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cover of "Gettin Outta Dodge": A Twisted Truth from Dodge View, Maryland in the 1970s
"Gettin Outta Dodge": A Twisted Truth from Dodge View, Maryland in the 1970s

"Gettin Outta Dodge": A Twisted Truth from Dodge View, Maryland in the 1970s

00:00-09:28

This is a 10-minute introduction to the drug-and-crime infused historical accounts of Washington, DC and surrounding areas during the heights of social unrest and civil injustice. It emphasizes TRAUMA INFORMED CARE. This episode contains explicit material. 1/31/2023 Copyright 2023 all rights reserved.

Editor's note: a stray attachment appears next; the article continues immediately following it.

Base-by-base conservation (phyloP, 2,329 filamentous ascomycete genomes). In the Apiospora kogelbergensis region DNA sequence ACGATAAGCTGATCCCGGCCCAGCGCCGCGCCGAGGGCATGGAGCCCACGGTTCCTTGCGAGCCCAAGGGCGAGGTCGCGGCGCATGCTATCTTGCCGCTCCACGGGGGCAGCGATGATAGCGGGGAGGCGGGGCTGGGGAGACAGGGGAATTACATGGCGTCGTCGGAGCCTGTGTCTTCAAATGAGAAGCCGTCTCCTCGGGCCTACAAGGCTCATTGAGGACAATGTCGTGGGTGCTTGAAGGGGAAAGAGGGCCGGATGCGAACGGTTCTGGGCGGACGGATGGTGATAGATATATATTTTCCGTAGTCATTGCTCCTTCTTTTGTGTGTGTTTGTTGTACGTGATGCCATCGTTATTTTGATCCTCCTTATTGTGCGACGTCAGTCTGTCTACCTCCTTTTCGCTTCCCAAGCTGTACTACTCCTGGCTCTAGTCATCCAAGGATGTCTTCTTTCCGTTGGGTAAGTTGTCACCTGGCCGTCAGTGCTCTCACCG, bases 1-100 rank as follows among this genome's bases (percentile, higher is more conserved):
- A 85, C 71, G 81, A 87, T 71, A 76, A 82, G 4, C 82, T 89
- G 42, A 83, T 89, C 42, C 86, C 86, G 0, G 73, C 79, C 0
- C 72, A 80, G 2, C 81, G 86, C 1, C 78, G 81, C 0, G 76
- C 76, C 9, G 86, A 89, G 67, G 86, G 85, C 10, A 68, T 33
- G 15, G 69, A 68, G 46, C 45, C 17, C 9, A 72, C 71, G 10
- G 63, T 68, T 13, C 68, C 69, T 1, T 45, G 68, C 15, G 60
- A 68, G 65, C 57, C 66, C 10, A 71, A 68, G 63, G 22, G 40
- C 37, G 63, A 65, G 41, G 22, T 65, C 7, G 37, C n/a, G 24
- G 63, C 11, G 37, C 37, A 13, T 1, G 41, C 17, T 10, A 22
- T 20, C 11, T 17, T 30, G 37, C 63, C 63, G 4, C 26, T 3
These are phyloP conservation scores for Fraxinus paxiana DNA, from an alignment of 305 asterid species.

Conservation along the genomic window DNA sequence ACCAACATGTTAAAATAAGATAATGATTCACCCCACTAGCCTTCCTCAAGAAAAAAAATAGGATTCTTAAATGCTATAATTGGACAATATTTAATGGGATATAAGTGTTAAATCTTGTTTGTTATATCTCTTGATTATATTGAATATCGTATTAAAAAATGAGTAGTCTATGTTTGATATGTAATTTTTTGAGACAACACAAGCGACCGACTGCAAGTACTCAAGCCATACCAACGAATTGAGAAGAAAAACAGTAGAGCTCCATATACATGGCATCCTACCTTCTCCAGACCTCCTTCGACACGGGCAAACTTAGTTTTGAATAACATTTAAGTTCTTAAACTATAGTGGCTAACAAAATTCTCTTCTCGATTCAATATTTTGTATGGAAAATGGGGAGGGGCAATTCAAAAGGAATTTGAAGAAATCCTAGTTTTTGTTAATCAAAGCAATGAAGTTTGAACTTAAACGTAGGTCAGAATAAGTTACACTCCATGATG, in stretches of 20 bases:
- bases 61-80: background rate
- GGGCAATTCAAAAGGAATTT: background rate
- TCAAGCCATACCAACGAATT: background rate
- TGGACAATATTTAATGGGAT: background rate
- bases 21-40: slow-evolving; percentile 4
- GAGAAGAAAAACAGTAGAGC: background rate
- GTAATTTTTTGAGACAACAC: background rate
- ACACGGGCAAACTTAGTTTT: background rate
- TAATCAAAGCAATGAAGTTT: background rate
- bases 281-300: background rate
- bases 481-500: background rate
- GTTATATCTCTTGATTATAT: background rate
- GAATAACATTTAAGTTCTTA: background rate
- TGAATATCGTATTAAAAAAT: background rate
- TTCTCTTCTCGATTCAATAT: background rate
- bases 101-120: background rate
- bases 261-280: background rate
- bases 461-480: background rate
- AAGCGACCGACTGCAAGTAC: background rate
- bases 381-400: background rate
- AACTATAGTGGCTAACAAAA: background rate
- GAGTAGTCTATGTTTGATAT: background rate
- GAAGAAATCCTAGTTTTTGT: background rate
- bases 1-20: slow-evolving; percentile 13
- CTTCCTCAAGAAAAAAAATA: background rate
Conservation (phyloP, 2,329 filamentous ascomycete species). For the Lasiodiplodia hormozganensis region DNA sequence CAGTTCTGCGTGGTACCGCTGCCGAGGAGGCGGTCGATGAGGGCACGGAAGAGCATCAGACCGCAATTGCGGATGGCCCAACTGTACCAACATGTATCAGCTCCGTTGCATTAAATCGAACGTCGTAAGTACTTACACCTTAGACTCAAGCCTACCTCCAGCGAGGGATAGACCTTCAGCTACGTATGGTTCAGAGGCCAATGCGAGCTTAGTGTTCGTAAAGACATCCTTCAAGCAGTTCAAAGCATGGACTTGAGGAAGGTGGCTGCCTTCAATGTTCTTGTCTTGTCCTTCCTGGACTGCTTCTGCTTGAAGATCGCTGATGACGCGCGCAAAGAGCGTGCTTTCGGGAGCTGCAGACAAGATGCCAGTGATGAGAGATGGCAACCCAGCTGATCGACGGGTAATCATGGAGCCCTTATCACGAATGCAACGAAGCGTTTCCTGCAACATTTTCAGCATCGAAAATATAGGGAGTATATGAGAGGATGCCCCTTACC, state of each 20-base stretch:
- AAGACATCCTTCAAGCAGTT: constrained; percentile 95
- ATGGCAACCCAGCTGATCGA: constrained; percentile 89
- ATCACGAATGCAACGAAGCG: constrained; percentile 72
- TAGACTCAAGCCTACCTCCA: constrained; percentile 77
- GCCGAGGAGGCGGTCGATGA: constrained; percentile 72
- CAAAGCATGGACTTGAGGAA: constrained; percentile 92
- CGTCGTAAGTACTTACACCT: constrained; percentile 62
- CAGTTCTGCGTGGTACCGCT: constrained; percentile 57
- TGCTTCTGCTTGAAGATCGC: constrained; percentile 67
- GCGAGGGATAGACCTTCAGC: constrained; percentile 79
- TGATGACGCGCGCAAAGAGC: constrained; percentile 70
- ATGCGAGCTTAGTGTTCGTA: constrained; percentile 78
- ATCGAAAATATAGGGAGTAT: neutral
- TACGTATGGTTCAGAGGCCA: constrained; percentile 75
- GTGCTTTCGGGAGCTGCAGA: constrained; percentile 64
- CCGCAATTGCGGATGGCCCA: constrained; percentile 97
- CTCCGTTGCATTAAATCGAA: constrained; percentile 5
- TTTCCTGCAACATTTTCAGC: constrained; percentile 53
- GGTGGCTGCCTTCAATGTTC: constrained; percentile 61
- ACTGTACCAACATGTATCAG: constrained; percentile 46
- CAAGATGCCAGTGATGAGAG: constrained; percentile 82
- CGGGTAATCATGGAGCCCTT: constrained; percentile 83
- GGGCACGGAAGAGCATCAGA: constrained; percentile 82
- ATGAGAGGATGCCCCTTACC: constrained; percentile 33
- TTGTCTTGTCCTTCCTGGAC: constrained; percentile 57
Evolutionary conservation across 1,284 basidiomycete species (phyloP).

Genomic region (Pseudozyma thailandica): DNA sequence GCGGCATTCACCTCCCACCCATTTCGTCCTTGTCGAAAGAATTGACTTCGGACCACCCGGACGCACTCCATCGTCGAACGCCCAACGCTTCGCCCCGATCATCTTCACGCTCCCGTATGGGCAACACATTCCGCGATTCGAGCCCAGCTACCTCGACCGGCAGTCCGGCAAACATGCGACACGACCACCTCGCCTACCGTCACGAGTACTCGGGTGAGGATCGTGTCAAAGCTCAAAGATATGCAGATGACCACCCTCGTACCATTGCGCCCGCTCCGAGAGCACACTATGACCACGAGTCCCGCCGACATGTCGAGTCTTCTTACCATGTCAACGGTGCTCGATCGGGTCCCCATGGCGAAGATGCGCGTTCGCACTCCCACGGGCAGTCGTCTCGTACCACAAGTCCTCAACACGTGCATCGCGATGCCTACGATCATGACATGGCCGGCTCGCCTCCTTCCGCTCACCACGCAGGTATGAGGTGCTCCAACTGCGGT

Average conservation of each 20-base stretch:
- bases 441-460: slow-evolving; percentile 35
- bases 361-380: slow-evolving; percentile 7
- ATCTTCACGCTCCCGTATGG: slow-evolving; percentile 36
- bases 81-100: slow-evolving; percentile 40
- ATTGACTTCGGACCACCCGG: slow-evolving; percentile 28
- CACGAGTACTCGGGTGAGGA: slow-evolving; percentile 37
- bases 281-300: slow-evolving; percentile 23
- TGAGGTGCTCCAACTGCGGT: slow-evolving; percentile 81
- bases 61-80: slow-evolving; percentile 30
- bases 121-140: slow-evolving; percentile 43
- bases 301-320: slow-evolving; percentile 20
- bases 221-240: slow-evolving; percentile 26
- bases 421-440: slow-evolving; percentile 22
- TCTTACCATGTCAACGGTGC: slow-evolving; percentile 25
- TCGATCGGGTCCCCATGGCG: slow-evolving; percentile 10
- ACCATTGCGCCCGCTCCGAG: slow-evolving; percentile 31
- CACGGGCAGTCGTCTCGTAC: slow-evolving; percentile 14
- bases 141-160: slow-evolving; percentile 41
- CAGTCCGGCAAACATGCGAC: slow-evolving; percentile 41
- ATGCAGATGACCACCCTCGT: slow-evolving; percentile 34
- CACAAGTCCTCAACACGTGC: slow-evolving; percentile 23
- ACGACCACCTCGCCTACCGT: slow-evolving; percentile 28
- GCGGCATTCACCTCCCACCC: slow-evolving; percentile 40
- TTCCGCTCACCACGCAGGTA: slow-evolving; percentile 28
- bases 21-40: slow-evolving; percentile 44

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The Twisted Truth Podcast discusses various types of trauma and exposes the layers of invisible and ignored trauma. It emphasizes the experiences of everyday people surviving difficult circumstances and the lasting effects of trauma on individuals, families, and communities. The podcast highlights the need for trauma-informed care and provides tips on how to help someone who has experienced trauma. The podcast also delves into the history and challenges faced by the DMV area, particularly Prince George's County, Maryland, which was once referred to as the murder capital. The host shares personal experiences and explores topics such as medical trauma, spiritual trauma, and disability within the context of the environment. Welcome to the Twisted Truth Podcast, Horrors from the Murder Capital of the United States and Beyond, brought to you by MC Lovey Moore. This podcast contains references to trauma triggers of all kinds, generational trauma, systemic trauma, medical and health trauma, intentional and accidental trauma, environmental trauma, social trauma, natural disaster trauma, spiritual trauma, even compassion trauma, to name a few. These twisted truths include graphic violence, soul-crushing injustice, supreme oppression, and insurmountable grief. It identifies and exposes layers of invisible and ignored trauma. The Twisted Truths podcast exemplifies everyday people surviving every damn day, memento mori, fully expecting deathly experiences. People waking up with wonder and often dread. Is today the day? Is this how it ends? Will I be pleading, dear God, no, not like this. I'm not going down like this. Or will it be flat acceptance? Well, this really could be it for me. If you think these stories are about you, they aren't. You're so vain. I speak in booby-trapped, synesthetic riddles and third definitions. But if there's one similar story, there are probably a hundred behind it dressed in sheep's clothing. The generations living in the DMV grapple with a spirographic four-way relational Venn diagram of environmental exposure to major cataclysmic experiences that grapple in torrents and recover in a mirage of eddies. This podcast affords only small, stolen stares of exposed layers viewed through a keyhole. I'd like to start with a few words about trauma-informed care. According to the Substance Abuse and Mental Health Services Administration, SAMHSA's Trauma and Justice Strategic Initiative, trauma results from an event, series of events, or set of circumstances that is experienced by an individual as physically or emotionally harmful or threatening, and that has lasting adverse effects on the individual's functioning and physical, social, emotional, or spiritual well-being. Trauma can affect individuals, families, groups, communities, specific cultures, and generations. Everyone experiences trauma before their first breath of life. Birth is traumatic, even if it's quick and easy. Death is traumatic, even if it's quiet and painless. Work can be traumatic, even if it's rewarding and enjoyable. Usually people are resilient enough to overcome their trauma symptoms without professional help, but others endure long-lasting, often invisible effects from their trauma. Some people experience emotional, physical, mental, social, and spiritual problems from their trauma. About 8% of trauma survivors experience post-traumatic stress disorder, which is a severe and disabling form of anxiety. Even fewer people get the support they need to recover properly. If you believe you are experiencing long-lasting effects from a traumatic event, find professional help. A first responder or witness to an event may also experience secondary trauma. This podcast is definitely not a solution, and it may be triggering. Trauma can be invisible or delayed. Trauma-informed care is critical to societal health. If you're involved in a traumatic incident, start by asking yourself or another, are you okay? Ask first. Don't make it worse. Do you need help? You look shocked after seeing that accident. What do you need? Personal space? A quiet area? A chair? Medical attention? Can I help? Call for assistance? Wait beside you? Get you some water? How can I help? Can I dial a number? Can I speak for you? Can I offer crowd control? And go from there. It's not complete or even enough, but it is a start. Don't re-traumatize. Ask a doctor, guidance counselor, therapist, teacher, nurse, preacher, neighbor, or friend for help. Find out if your area has a mental health hotline and call it. The national hotline number is 1-800-662-HELP. That's 1-800-662-4357. In Maryland, where this was recorded, the hotline number is 988. My lived perspective begins in the swell of the civil rights movement and keeps right on marching through the crack epidemic, the AIDS epidemic, nuclear threat, terrorism, starvation, fuel shortages, greenhouse gases, and acid rain, to name a few. People tromped in and out of the DMV from all over the world to speak out, to rage out, to cry out, to lash out, and to fade out. Let's at least remember what they said. Now I'm going to start with a little story called Getting Out of Dodge. This is THE Twisted Truth Podcast, brought to you by MC Loveymore, born and recirculated through one of the bloodiest chambers of America's heartland, Prince George's County, Maryland. Being one of the most severely traumatized areas of Prince George's County, Maryland, Dodgeview was once nicknamed the murder capital, the biggest open-air drug market, or the utterly offensive Dodge City, where the word city was substituted for the words view and park, and was intended to convey its steep, uncontrolled descent into societal degradation. I think the word city is a pretty weak insult for the caliber of the neighborhood. If you're not from the DMV, you might not know. Even the new arrivals here were confused when they relocated from neighboring areas. Disguised with names like park, hill, view, and pleasant, the area was neither safe for play nor fun to watch, and it certainly wasn't pleasant. The trip down whatever hill we tumbled always ended in the fire swamp. We'll talk about a class action suit for false advertising another time. I've got a lot of material to cover before then. Between the mid-70s and early 80s, the expansive network of crime within the area erupted into an aneurysm of violence, drugs, and hairspray. Dodge City lost its esteemed status as a livable place, as effortlessly as losing its car keys. By then, the heart roots of my family tree extended for miles. Seated in 1939, they trailed beneath fences, nudging the ground beneath and beyond the Capitol Beltway loops, and drank frightening amounts of runoff water on its way to the Anacostia River. The first house my family owned had land of a road for a front yard and a wild, prohibited alley for a backyard. The house was protected for some time by a pair of geese. Nobody could come or go with those things around. Teeth like a serrated, knit-comb, jigsaw blade. Jaws that snapped shut like clothespins on your fingers. Necks that outran your feet. Don't try this security system at home. Zero stars. You will lose a knuckle or an Achilles. It will take a professional to relocate them, or an amateur who doesn't know better. I was the amateur. Eventually, my family got tired of dodging, bobbing, and weaving. We got the hell out of Dodge. We didn't get very far, though. I think my parents must have been carrying their furniture on their backs, and just got tired of walking uphill, both ways, without shoes in a snowstorm. But we were attached. Hook, line, and sinker. There was no backing the barb out. Better to push it through. So they hunkered down and built a house. We became accustomed and acclimated to the environment. In fact, over time, we became the environment by multiple generations. My grandparents lived here. My parents lived here. My sister lived here. My sister's baby daddy and his whole family lived here. My aunt lived here. My uncles lived here, and their parents and their wives lived here. My nieces and nephews lived here. My nephew's kids lived here. My cousins and stepcousins lived here. My baby lived here. Even my baby daddy lived here with his two families. A number of people died here. We made relationships. We built homes. We worked. We delivered meals. We volunteered. We ran for local government. We nursed health, educated children, kept the water running, and advocated for people living with disabilities, the largest collective minority group in the country. Now that you know a little bit about me and my background, hold on to the edge of your seat. We'll be taking a wild ride through the murder capital and beyond. Stay tuned for a different twist on the story of The Exorcist, which was based in Prince George's County, Maryland, Washington, DC, and St. Louis, Missouri. I'll be exploring the environmental context of medical trauma, spiritual trauma, and disability.